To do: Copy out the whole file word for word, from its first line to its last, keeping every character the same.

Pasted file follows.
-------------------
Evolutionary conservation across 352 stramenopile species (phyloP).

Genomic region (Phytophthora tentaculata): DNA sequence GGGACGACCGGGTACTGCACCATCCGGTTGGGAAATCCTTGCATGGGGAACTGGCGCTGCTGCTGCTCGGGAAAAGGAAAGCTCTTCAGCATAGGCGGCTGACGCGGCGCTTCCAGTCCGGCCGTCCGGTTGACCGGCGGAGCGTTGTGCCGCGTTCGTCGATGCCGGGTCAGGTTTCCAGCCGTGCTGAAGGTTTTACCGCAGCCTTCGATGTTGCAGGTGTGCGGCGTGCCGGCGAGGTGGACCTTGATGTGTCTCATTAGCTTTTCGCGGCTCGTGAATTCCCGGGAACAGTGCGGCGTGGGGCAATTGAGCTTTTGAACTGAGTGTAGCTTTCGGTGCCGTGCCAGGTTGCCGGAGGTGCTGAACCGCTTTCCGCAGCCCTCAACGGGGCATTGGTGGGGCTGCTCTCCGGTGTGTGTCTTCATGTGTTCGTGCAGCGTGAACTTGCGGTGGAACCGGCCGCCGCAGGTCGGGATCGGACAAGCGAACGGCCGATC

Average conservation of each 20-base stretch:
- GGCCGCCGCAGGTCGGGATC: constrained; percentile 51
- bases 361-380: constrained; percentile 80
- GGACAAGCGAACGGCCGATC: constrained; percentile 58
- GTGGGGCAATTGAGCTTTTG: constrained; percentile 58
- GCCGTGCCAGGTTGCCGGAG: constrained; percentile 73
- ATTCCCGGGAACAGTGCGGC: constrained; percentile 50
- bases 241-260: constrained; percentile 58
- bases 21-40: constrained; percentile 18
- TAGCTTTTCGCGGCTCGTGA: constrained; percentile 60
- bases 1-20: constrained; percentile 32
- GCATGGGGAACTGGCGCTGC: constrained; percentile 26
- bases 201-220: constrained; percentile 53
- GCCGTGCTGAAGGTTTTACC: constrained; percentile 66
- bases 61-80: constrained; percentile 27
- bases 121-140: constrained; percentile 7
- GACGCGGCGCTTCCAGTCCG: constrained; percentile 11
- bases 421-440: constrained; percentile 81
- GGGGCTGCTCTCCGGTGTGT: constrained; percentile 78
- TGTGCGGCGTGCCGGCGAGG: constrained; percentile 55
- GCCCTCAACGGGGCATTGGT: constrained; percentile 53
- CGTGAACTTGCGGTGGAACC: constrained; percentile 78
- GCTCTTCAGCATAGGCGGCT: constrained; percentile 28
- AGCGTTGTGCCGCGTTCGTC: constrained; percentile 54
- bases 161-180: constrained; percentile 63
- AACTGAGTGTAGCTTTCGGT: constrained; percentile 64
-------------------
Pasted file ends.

Evolutionary conservation across 352 stramenopile species (phyloP).

Genomic region (Phytophthora tentaculata): DNA sequence GGGACGACCGGGTACTGCACCATCCGGTTGGGAAATCCTTGCATGGGGAACTGGCGCTGCTGCTGCTCGGGAAAAGGAAAGCTCTTCAGCATAGGCGGCTGACGCGGCGCTTCCAGTCCGGCCGTCCGGTTGACCGGCGGAGCGTTGTGCCGCGTTCGTCGATGCCGGGTCAGGTTTCCAGCCGTGCTGAAGGTTTTACCGCAGCCTTCGATGTTGCAGGTGTGCGGCGTGCCGGCGAGGTGGACCTTGATGTGTCTCATTAGCTTTTCGCGGCTCGTGAATTCCCGGGAACAGTGCGGCGTGGGGCAATTGAGCTTTTGAACTGAGTGTAGCTTTCGGTGCCGTGCCAGGTTGCCGGAGGTGCTGAACCGCTTTCCGCAGCCCTCAACGGGGCATTGGTGGGGCTGCTCTCCGGTGTGTGTCTTCATGTGTTCGTGCAGCGTGAACTTGCGGTGGAACCGGCCGCCGCAGGTCGGGATCGGACAAGCGAACGGCCGATC

Average conservation of each 20-base stretch:
- GGCCGCCGCAGGTCGGGATC: constrained; percentile 51
- bases 361-380: constrained; percentile 80
- GGACAAGCGAACGGCCGATC: constrained; percentile 58
- GTGGGGCAATTGAGCTTTTG: constrained; percentile 58
- GCCGTGCCAGGTTGCCGGAG: constrained; percentile 73
- ATTCCCGGGAACAGTGCGGC: constrained; percentile 50
- bases 241-260: constrained; percentile 58
- bases 21-40: constrained; percentile 18
- TAGCTTTTCGCGGCTCGTGA: constrained; percentile 60
- bases 1-20: constrained; percentile 32
- GCATGGGGAACTGGCGCTGC: constrained; percentile 26
- bases 201-220: constrained; percentile 53
- GCCGTGCTGAAGGTTTTACC: constrained; percentile 66
- bases 61-80: constrained; percentile 27
- bases 121-140: constrained; percentile 7
- GACGCGGCGCTTCCAGTCCG: constrained; percentile 11
- bases 421-440: constrained; percentile 81
- GGGGCTGCTCTCCGGTGTGT: constrained; percentile 78
- TGTGCGGCGTGCCGGCGAGG: constrained; percentile 55
- GCCCTCAACGGGGCATTGGT: constrained; percentile 53
- CGTGAACTTGCGGTGGAACC: constrained; percentile 78
- GCTCTTCAGCATAGGCGGCT: constrained; percentile 28
- AGCGTTGTGCCGCGTTCGTC: constrained; percentile 54
- bases 161-180: constrained; percentile 63
- AACTGAGTGTAGCTTTCGGT: constrained; percentile 64